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Improving on zero: Australia and India attempt strategic convergence

By Graeme Dobell

India no longer sees Australia as merely a strategic stooge of the US. And Australia is starting to accord India the importance India always saw as its right. Those are big changes in attitude and policy—and in the two countries’ understanding of each other’s interests.

Strategy: The Australia–India strategic relationship was in zero territory—often in negative mode—for much of the 20th century; indeed, effectively since India’s independence. In the 21st century, though, Australia and India can reach for greater strategic convergence.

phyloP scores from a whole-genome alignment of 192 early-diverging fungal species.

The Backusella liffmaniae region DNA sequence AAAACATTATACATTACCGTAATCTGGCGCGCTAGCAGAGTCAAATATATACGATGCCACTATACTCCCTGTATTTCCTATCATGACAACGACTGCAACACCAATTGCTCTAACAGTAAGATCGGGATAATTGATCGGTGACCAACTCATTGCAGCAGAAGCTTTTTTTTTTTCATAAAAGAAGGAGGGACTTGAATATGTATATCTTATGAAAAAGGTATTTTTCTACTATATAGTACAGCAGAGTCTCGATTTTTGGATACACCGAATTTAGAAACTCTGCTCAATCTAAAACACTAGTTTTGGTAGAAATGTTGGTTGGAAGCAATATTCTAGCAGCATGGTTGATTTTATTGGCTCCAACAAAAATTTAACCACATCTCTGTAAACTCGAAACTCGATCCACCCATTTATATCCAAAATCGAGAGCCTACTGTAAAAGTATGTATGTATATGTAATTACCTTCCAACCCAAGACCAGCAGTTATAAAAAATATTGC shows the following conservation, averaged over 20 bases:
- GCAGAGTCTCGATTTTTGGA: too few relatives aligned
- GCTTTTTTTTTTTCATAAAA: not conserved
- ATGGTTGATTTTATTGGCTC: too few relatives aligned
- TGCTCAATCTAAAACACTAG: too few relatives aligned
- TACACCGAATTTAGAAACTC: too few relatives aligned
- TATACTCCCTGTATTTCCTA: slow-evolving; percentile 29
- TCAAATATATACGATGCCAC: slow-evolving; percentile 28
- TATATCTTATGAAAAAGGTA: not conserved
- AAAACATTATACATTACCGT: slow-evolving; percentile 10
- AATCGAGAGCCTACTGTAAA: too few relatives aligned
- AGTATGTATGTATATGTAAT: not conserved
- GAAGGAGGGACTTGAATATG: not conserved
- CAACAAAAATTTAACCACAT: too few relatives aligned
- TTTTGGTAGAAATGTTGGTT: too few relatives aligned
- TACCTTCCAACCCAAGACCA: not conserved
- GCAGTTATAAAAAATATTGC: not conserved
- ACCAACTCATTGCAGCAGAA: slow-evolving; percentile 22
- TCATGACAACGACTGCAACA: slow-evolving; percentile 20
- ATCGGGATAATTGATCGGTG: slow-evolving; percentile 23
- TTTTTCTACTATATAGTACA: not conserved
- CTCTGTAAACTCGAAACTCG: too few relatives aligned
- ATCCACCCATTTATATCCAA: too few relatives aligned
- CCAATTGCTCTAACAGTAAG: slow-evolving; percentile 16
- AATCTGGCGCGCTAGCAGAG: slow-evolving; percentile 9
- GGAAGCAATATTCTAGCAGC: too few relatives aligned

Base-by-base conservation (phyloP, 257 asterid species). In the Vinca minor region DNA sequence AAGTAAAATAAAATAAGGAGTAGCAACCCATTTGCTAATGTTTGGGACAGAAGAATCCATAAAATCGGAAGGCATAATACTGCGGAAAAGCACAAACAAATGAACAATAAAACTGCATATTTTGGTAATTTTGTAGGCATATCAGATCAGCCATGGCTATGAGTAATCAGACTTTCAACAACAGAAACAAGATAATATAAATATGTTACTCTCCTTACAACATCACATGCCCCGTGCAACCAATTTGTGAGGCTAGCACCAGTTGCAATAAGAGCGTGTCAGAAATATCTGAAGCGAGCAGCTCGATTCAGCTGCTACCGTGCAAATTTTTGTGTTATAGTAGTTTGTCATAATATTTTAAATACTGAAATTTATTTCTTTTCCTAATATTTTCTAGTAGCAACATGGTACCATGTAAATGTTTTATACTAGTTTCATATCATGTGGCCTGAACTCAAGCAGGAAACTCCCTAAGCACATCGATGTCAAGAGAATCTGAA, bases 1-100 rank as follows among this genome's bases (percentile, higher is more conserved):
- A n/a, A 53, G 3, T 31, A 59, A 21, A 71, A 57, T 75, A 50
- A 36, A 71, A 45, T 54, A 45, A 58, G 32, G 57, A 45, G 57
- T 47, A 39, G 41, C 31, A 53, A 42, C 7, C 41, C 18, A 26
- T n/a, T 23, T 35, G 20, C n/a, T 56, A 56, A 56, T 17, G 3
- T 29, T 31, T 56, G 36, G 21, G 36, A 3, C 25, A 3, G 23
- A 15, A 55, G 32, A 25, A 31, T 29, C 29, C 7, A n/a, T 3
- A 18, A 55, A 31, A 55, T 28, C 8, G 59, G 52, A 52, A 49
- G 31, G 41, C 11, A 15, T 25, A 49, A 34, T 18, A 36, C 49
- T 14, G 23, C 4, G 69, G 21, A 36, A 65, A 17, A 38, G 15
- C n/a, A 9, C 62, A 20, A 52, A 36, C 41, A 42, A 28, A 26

People: Australia in the 21st century can have a set of relationships with India based on people as much as on economic and strategic need.

Economics and trade: As China slows economically, Australia turns to India. The negotiation of an Australia–India free trade deal—a Comprehensive Economic Cooperation Agreement—aims to match the bilateral agreements Australia reached with China, Japan and South Korea.

Improving on zero: The previous negative relationship was based on a lot of hard history (White Australia, the Cold War, alliance versus non-alignment and India’s nuclear weapons status). This time it’s different—our astigmatism and the antagonisms should not derail the opportunity, and the need, to see each other clearly and do much more together.